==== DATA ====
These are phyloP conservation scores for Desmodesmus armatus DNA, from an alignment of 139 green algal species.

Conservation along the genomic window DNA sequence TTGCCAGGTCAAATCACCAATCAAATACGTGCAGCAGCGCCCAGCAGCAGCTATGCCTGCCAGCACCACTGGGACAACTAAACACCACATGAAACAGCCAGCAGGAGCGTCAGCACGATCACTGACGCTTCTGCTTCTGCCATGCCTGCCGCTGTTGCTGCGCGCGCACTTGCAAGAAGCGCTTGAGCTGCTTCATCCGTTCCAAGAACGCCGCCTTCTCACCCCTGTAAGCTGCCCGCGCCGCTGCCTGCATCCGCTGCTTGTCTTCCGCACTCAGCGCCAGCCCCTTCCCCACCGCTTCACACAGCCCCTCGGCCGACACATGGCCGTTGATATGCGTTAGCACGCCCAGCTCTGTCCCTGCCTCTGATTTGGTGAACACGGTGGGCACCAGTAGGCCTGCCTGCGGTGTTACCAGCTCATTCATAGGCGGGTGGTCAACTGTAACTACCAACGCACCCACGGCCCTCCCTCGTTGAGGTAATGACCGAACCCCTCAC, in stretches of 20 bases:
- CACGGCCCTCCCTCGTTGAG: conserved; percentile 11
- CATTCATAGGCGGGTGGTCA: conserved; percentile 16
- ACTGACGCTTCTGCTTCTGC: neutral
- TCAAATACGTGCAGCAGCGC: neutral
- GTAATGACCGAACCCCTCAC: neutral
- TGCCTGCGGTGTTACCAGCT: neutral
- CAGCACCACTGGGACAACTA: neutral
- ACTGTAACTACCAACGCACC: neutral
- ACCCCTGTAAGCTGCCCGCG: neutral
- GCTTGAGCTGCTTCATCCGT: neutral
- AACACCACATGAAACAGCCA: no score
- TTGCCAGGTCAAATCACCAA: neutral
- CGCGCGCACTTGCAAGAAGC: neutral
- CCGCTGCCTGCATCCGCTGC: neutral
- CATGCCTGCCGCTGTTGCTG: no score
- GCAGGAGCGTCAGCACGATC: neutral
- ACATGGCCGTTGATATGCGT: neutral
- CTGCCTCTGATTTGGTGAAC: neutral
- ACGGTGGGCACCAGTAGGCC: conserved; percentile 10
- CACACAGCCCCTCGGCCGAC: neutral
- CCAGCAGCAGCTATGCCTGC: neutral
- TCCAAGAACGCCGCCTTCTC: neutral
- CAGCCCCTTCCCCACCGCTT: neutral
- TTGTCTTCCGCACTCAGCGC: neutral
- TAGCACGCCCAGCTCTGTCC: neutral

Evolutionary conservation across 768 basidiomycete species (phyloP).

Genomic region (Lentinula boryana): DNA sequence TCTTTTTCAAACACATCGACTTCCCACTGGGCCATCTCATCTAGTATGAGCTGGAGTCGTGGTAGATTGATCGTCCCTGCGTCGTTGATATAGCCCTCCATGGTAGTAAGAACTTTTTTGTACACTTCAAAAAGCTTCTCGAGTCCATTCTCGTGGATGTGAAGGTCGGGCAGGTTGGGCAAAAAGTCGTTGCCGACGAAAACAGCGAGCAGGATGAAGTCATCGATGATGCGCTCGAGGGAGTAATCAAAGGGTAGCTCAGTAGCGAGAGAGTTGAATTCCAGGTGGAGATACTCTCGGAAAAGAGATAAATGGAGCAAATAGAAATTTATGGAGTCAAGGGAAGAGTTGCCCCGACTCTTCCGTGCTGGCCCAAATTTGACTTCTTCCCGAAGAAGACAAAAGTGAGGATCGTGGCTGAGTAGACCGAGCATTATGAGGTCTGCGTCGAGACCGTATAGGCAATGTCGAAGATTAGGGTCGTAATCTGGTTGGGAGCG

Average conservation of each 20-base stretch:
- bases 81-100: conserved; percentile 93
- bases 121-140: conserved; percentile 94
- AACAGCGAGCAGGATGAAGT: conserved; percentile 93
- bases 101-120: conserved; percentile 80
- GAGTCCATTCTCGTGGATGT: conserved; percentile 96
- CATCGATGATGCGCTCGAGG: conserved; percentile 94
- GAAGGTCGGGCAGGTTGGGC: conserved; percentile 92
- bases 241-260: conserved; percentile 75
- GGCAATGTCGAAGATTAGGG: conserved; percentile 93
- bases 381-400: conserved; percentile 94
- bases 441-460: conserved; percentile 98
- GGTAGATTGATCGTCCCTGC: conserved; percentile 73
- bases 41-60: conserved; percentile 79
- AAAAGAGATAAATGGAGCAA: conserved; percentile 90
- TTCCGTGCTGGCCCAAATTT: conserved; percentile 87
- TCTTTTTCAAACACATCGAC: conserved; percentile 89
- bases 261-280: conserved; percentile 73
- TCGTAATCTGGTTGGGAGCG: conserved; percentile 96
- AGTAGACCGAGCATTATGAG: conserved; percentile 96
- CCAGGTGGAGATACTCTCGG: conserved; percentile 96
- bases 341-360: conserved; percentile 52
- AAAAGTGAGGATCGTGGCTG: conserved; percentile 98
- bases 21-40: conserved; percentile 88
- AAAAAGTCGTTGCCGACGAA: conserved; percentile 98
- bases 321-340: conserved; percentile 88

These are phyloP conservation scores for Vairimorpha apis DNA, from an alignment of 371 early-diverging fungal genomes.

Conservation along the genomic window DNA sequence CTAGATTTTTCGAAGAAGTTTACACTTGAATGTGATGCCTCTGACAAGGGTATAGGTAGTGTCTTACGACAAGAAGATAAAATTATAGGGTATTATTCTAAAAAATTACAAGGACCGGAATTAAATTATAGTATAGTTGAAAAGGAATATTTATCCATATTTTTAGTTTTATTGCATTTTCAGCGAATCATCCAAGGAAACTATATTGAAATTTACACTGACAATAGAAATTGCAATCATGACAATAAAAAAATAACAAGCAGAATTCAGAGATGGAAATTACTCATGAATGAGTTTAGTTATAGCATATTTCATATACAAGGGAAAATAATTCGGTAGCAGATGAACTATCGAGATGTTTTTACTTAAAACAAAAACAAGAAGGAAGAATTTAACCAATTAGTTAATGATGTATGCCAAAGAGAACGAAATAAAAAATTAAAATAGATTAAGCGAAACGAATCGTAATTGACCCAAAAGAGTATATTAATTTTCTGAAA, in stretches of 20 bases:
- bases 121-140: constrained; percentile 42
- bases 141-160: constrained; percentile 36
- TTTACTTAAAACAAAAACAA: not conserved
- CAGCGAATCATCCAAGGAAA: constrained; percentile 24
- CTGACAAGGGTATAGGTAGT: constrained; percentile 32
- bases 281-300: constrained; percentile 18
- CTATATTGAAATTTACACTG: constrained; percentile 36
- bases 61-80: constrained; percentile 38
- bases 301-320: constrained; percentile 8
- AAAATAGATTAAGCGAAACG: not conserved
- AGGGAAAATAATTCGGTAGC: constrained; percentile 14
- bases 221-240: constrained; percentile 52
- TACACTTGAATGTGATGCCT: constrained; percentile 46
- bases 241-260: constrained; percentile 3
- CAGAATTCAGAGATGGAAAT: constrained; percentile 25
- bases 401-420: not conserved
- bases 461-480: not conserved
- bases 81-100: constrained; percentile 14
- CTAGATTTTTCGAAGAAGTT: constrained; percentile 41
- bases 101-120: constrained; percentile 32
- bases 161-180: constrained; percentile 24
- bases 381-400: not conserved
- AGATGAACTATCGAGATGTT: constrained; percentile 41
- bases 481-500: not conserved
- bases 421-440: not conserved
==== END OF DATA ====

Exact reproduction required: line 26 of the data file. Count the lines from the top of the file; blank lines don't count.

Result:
- TTGTCTTCCGCACTCAGCGC: neutral